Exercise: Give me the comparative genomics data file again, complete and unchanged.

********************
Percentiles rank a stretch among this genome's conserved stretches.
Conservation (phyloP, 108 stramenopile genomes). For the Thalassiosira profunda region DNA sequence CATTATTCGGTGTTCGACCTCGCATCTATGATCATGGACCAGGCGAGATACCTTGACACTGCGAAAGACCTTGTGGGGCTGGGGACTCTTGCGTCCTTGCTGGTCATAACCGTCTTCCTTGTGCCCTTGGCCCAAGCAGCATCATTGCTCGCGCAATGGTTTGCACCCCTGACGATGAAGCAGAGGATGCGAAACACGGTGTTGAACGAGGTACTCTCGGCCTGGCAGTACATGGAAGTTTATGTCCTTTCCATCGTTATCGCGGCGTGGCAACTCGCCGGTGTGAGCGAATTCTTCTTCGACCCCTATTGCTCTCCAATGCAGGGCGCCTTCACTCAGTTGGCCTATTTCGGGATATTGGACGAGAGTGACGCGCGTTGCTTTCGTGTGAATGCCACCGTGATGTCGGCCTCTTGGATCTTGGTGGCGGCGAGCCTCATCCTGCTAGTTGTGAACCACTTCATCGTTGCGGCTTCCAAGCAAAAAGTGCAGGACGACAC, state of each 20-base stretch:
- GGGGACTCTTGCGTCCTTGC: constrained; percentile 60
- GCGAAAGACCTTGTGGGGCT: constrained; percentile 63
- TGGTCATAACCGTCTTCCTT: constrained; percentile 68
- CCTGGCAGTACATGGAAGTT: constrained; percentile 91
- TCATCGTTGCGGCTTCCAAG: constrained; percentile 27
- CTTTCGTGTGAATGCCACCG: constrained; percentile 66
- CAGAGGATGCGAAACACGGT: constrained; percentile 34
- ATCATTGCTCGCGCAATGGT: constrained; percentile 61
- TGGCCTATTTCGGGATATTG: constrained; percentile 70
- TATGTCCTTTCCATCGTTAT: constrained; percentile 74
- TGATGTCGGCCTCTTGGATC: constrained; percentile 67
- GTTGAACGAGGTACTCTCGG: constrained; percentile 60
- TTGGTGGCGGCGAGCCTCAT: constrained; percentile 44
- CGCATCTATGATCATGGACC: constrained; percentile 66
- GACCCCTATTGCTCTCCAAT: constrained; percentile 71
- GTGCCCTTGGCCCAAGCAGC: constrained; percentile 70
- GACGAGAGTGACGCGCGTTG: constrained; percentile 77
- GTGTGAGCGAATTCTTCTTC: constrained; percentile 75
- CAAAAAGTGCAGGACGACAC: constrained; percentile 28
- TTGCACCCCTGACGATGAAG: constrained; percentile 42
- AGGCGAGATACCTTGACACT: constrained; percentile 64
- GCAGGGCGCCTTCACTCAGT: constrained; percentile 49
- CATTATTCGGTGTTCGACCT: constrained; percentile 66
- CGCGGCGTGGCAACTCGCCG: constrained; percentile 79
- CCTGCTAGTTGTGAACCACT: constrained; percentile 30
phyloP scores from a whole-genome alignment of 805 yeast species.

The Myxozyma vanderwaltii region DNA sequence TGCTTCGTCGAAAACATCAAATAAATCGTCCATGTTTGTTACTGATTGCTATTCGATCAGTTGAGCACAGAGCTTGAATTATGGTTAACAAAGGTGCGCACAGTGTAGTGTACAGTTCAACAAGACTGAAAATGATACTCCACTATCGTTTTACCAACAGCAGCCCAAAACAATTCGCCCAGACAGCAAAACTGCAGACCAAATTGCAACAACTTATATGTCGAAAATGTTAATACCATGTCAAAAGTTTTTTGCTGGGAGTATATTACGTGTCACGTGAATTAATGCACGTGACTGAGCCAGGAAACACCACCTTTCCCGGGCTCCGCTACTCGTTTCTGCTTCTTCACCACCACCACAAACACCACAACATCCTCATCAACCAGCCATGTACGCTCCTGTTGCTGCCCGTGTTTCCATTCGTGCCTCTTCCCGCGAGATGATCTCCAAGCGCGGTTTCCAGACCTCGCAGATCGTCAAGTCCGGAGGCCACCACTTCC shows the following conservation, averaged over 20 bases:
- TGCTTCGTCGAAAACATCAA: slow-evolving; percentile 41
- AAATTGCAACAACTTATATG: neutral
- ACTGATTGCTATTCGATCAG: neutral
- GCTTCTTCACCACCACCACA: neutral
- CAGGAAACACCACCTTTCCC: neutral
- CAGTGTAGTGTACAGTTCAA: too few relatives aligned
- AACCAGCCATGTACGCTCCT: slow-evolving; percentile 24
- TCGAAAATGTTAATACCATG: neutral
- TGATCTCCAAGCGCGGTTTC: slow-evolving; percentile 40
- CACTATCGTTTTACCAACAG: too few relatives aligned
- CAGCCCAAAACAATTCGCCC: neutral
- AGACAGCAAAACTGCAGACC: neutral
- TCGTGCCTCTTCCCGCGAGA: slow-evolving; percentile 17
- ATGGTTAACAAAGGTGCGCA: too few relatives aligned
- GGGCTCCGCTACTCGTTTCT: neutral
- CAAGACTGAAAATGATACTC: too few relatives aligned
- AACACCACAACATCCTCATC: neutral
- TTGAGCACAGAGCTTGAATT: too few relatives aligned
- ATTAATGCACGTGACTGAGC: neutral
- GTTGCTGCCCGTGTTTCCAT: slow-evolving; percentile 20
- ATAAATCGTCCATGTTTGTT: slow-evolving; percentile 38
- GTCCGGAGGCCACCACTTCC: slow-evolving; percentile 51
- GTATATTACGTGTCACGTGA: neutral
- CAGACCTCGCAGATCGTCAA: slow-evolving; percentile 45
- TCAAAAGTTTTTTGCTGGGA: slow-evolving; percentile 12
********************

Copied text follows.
Percentiles rank a stretch among this genome's conserved stretches.
Conservation (phyloP, 108 stramenopile genomes). For the Thalassiosira profunda region DNA sequence CATTATTCGGTGTTCGACCTCGCATCTATGATCATGGACCAGGCGAGATACCTTGACACTGCGAAAGACCTTGTGGGGCTGGGGACTCTTGCGTCCTTGCTGGTCATAACCGTCTTCCTTGTGCCCTTGGCCCAAGCAGCATCATTGCTCGCGCAATGGTTTGCACCCCTGACGATGAAGCAGAGGATGCGAAACACGGTGTTGAACGAGGTACTCTCGGCCTGGCAGTACATGGAAGTTTATGTCCTTTCCATCGTTATCGCGGCGTGGCAACTCGCCGGTGTGAGCGAATTCTTCTTCGACCCCTATTGCTCTCCAATGCAGGGCGCCTTCACTCAGTTGGCCTATTTCGGGATATTGGACGAGAGTGACGCGCGTTGCTTTCGTGTGAATGCCACCGTGATGTCGGCCTCTTGGATCTTGGTGGCGGCGAGCCTCATCCTGCTAGTTGTGAACCACTTCATCGTTGCGGCTTCCAAGCAAAAAGTGCAGGACGACAC, state of each 20-base stretch:
- GGGGACTCTTGCGTCCTTGC: constrained; percentile 60
- GCGAAAGACCTTGTGGGGCT: constrained; percentile 63
- TGGTCATAACCGTCTTCCTT: constrained; percentile 68
- CCTGGCAGTACATGGAAGTT: constrained; percentile 91
- TCATCGTTGCGGCTTCCAAG: constrained; percentile 27
- CTTTCGTGTGAATGCCACCG: constrained; percentile 66
- CAGAGGATGCGAAACACGGT: constrained; percentile 34
- ATCATTGCTCGCGCAATGGT: constrained; percentile 61
- TGGCCTATTTCGGGATATTG: constrained; percentile 70
- TATGTCCTTTCCATCGTTAT: constrained; percentile 74
- TGATGTCGGCCTCTTGGATC: constrained; percentile 67
- GTTGAACGAGGTACTCTCGG: constrained; percentile 60
- TTGGTGGCGGCGAGCCTCAT: constrained; percentile 44
- CGCATCTATGATCATGGACC: constrained; percentile 66
- GACCCCTATTGCTCTCCAAT: constrained; percentile 71
- GTGCCCTTGGCCCAAGCAGC: constrained; percentile 70
- GACGAGAGTGACGCGCGTTG: constrained; percentile 77
- GTGTGAGCGAATTCTTCTTC: constrained; percentile 75
- CAAAAAGTGCAGGACGACAC: constrained; percentile 28
- TTGCACCCCTGACGATGAAG: constrained; percentile 42
- AGGCGAGATACCTTGACACT: constrained; percentile 64
- GCAGGGCGCCTTCACTCAGT: constrained; percentile 49
- CATTATTCGGTGTTCGACCT: constrained; percentile 66
- CGCGGCGTGGCAACTCGCCG: constrained; percentile 79
- CCTGCTAGTTGTGAACCACT: constrained; percentile 30
phyloP scores from a whole-genome alignment of 805 yeast species.

The Myxozyma vanderwaltii region DNA sequence TGCTTCGTCGAAAACATCAAATAAATCGTCCATGTTTGTTACTGATTGCTATTCGATCAGTTGAGCACAGAGCTTGAATTATGGTTAACAAAGGTGCGCACAGTGTAGTGTACAGTTCAACAAGACTGAAAATGATACTCCACTATCGTTTTACCAACAGCAGCCCAAAACAATTCGCCCAGACAGCAAAACTGCAGACCAAATTGCAACAACTTATATGTCGAAAATGTTAATACCATGTCAAAAGTTTTTTGCTGGGAGTATATTACGTGTCACGTGAATTAATGCACGTGACTGAGCCAGGAAACACCACCTTTCCCGGGCTCCGCTACTCGTTTCTGCTTCTTCACCACCACCACAAACACCACAACATCCTCATCAACCAGCCATGTACGCTCCTGTTGCTGCCCGTGTTTCCATTCGTGCCTCTTCCCGCGAGATGATCTCCAAGCGCGGTTTCCAGACCTCGCAGATCGTCAAGTCCGGAGGCCACCACTTCC shows the following conservation, averaged over 20 bases:
- TGCTTCGTCGAAAACATCAA: slow-evolving; percentile 41
- AAATTGCAACAACTTATATG: neutral
- ACTGATTGCTATTCGATCAG: neutral
- GCTTCTTCACCACCACCACA: neutral
- CAGGAAACACCACCTTTCCC: neutral
- CAGTGTAGTGTACAGTTCAA: too few relatives aligned
- AACCAGCCATGTACGCTCCT: slow-evolving; percentile 24
- TCGAAAATGTTAATACCATG: neutral
- TGATCTCCAAGCGCGGTTTC: slow-evolving; percentile 40
- CACTATCGTTTTACCAACAG: too few relatives aligned
- CAGCCCAAAACAATTCGCCC: neutral
- AGACAGCAAAACTGCAGACC: neutral
- TCGTGCCTCTTCCCGCGAGA: slow-evolving; percentile 17
- ATGGTTAACAAAGGTGCGCA: too few relatives aligned
- GGGCTCCGCTACTCGTTTCT: neutral
- CAAGACTGAAAATGATACTC: too few relatives aligned
- AACACCACAACATCCTCATC: neutral
- TTGAGCACAGAGCTTGAATT: too few relatives aligned
- ATTAATGCACGTGACTGAGC: neutral
- GTTGCTGCCCGTGTTTCCAT: slow-evolving; percentile 20
- ATAAATCGTCCATGTTTGTT: slow-evolving; percentile 38
- GTCCGGAGGCCACCACTTCC: slow-evolving; percentile 51
- GTATATTACGTGTCACGTGA: neutral
- CAGACCTCGCAGATCGTCAA: slow-evolving; percentile 45
- TCAAAAGTTTTTTGCTGGGA: slow-evolving; percentile 12